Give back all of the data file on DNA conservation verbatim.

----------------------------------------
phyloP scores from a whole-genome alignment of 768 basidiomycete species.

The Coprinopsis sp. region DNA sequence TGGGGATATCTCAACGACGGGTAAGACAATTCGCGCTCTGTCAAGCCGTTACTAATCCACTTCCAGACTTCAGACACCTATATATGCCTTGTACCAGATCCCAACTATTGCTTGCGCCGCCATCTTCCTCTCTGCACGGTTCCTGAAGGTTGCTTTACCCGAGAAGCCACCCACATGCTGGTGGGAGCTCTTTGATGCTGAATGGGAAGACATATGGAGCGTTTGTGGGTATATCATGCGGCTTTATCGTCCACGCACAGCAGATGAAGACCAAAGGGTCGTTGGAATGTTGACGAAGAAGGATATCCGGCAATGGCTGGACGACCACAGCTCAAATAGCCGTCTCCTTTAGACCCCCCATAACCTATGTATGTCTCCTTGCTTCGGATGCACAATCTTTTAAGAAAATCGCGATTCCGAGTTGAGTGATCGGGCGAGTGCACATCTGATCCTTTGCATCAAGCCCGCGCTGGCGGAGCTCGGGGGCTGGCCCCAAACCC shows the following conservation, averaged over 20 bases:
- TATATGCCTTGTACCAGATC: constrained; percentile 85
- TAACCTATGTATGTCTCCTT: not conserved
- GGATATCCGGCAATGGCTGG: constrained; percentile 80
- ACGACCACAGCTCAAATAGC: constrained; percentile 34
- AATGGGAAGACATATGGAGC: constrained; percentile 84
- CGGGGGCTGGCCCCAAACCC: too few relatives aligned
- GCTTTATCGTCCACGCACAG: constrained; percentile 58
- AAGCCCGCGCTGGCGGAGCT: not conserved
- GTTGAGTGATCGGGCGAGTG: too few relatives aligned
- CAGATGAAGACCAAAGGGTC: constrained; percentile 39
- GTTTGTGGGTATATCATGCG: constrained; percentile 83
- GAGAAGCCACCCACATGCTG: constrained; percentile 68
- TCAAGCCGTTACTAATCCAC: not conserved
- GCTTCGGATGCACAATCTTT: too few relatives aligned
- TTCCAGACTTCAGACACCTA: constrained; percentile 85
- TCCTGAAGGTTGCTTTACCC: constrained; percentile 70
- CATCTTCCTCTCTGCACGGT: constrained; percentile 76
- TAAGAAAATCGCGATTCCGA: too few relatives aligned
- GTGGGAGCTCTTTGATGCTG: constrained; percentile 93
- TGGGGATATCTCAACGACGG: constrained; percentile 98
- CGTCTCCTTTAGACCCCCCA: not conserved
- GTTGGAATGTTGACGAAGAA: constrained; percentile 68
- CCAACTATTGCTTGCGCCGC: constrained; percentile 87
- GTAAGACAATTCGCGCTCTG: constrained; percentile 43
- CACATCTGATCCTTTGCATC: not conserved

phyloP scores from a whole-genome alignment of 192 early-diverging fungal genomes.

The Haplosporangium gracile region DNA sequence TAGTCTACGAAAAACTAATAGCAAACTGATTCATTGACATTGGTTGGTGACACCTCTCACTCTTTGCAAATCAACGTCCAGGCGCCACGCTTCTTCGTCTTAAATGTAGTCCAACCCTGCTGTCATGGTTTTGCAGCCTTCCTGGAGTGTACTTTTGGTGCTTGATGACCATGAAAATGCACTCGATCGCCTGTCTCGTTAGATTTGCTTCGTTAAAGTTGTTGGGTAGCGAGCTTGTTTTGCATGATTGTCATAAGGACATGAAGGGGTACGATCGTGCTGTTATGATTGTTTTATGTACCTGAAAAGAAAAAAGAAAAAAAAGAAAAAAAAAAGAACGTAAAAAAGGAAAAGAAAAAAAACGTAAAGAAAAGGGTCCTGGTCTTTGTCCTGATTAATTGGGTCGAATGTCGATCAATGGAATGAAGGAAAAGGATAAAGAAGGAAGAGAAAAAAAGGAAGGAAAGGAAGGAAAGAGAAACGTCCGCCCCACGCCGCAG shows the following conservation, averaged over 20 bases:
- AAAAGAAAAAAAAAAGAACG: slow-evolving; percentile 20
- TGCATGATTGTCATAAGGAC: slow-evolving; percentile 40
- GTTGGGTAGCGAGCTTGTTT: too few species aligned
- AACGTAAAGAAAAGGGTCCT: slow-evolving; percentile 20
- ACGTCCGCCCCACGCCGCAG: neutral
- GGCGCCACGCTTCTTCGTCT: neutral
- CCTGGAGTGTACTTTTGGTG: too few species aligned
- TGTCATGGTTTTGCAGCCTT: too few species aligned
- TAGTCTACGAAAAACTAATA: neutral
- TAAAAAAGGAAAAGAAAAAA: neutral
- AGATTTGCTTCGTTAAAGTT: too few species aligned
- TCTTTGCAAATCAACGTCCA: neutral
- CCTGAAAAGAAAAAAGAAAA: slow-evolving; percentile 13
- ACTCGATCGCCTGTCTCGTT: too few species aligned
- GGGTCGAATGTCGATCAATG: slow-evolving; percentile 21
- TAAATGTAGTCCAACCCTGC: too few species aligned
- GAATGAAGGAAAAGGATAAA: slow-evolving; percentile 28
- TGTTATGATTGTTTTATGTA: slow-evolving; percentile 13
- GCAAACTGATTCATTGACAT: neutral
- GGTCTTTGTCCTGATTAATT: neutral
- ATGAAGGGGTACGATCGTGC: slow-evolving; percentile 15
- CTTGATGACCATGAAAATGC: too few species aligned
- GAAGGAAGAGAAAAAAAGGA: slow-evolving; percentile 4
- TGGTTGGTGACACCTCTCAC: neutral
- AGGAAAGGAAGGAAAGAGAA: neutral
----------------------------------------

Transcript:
phyloP scores from a whole-genome alignment of 768 basidiomycete species.

The Coprinopsis sp. region DNA sequence TGGGGATATCTCAACGACGGGTAAGACAATTCGCGCTCTGTCAAGCCGTTACTAATCCACTTCCAGACTTCAGACACCTATATATGCCTTGTACCAGATCCCAACTATTGCTTGCGCCGCCATCTTCCTCTCTGCACGGTTCCTGAAGGTTGCTTTACCCGAGAAGCCACCCACATGCTGGTGGGAGCTCTTTGATGCTGAATGGGAAGACATATGGAGCGTTTGTGGGTATATCATGCGGCTTTATCGTCCACGCACAGCAGATGAAGACCAAAGGGTCGTTGGAATGTTGACGAAGAAGGATATCCGGCAATGGCTGGACGACCACAGCTCAAATAGCCGTCTCCTTTAGACCCCCCATAACCTATGTATGTCTCCTTGCTTCGGATGCACAATCTTTTAAGAAAATCGCGATTCCGAGTTGAGTGATCGGGCGAGTGCACATCTGATCCTTTGCATCAAGCCCGCGCTGGCGGAGCTCGGGGGCTGGCCCCAAACCC shows the following conservation, averaged over 20 bases:
- TATATGCCTTGTACCAGATC: constrained; percentile 85
- TAACCTATGTATGTCTCCTT: not conserved
- GGATATCCGGCAATGGCTGG: constrained; percentile 80
- ACGACCACAGCTCAAATAGC: constrained; percentile 34
- AATGGGAAGACATATGGAGC: constrained; percentile 84
- CGGGGGCTGGCCCCAAACCC: too few relatives aligned
- GCTTTATCGTCCACGCACAG: constrained; percentile 58
- AAGCCCGCGCTGGCGGAGCT: not conserved
- GTTGAGTGATCGGGCGAGTG: too few relatives aligned
- CAGATGAAGACCAAAGGGTC: constrained; percentile 39
- GTTTGTGGGTATATCATGCG: constrained; percentile 83
- GAGAAGCCACCCACATGCTG: constrained; percentile 68
- TCAAGCCGTTACTAATCCAC: not conserved
- GCTTCGGATGCACAATCTTT: too few relatives aligned
- TTCCAGACTTCAGACACCTA: constrained; percentile 85
- TCCTGAAGGTTGCTTTACCC: constrained; percentile 70
- CATCTTCCTCTCTGCACGGT: constrained; percentile 76
- TAAGAAAATCGCGATTCCGA: too few relatives aligned
- GTGGGAGCTCTTTGATGCTG: constrained; percentile 93
- TGGGGATATCTCAACGACGG: constrained; percentile 98
- CGTCTCCTTTAGACCCCCCA: not conserved
- GTTGGAATGTTGACGAAGAA: constrained; percentile 68
- CCAACTATTGCTTGCGCCGC: constrained; percentile 87
- GTAAGACAATTCGCGCTCTG: constrained; percentile 43
- CACATCTGATCCTTTGCATC: not conserved

phyloP scores from a whole-genome alignment of 192 early-diverging fungal genomes.

The Haplosporangium gracile region DNA sequence TAGTCTACGAAAAACTAATAGCAAACTGATTCATTGACATTGGTTGGTGACACCTCTCACTCTTTGCAAATCAACGTCCAGGCGCCACGCTTCTTCGTCTTAAATGTAGTCCAACCCTGCTGTCATGGTTTTGCAGCCTTCCTGGAGTGTACTTTTGGTGCTTGATGACCATGAAAATGCACTCGATCGCCTGTCTCGTTAGATTTGCTTCGTTAAAGTTGTTGGGTAGCGAGCTTGTTTTGCATGATTGTCATAAGGACATGAAGGGGTACGATCGTGCTGTTATGATTGTTTTATGTACCTGAAAAGAAAAAAGAAAAAAAAGAAAAAAAAAAGAACGTAAAAAAGGAAAAGAAAAAAAACGTAAAGAAAAGGGTCCTGGTCTTTGTCCTGATTAATTGGGTCGAATGTCGATCAATGGAATGAAGGAAAAGGATAAAGAAGGAAGAGAAAAAAAGGAAGGAAAGGAAGGAAAGAGAAACGTCCGCCCCACGCCGCAG shows the following conservation, averaged over 20 bases:
- AAAAGAAAAAAAAAAGAACG: slow-evolving; percentile 20
- TGCATGATTGTCATAAGGAC: slow-evolving; percentile 40
- GTTGGGTAGCGAGCTTGTTT: too few species aligned
- AACGTAAAGAAAAGGGTCCT: slow-evolving; percentile 20
- ACGTCCGCCCCACGCCGCAG: neutral
- GGCGCCACGCTTCTTCGTCT: neutral
- CCTGGAGTGTACTTTTGGTG: too few species aligned
- TGTCATGGTTTTGCAGCCTT: too few species aligned
- TAGTCTACGAAAAACTAATA: neutral
- TAAAAAAGGAAAAGAAAAAA: neutral
- AGATTTGCTTCGTTAAAGTT: too few species aligned
- TCTTTGCAAATCAACGTCCA: neutral
- CCTGAAAAGAAAAAAGAAAA: slow-evolving; percentile 13
- ACTCGATCGCCTGTCTCGTT: too few species aligned
- GGGTCGAATGTCGATCAATG: slow-evolving; percentile 21
- TAAATGTAGTCCAACCCTGC: too few species aligned
- GAATGAAGGAAAAGGATAAA: slow-evolving; percentile 28
- TGTTATGATTGTTTTATGTA: slow-evolving; percentile 13
- GCAAACTGATTCATTGACAT: neutral
- GGTCTTTGTCCTGATTAATT: neutral
- ATGAAGGGGTACGATCGTGC: slow-evolving; percentile 15
- CTTGATGACCATGAAAATGC: too few species aligned
- GAAGGAAGAGAAAAAAAGGA: slow-evolving; percentile 4
- TGGTTGGTGACACCTCTCAC: neutral
- AGGAAAGGAAGGAAAGAGAA: neutral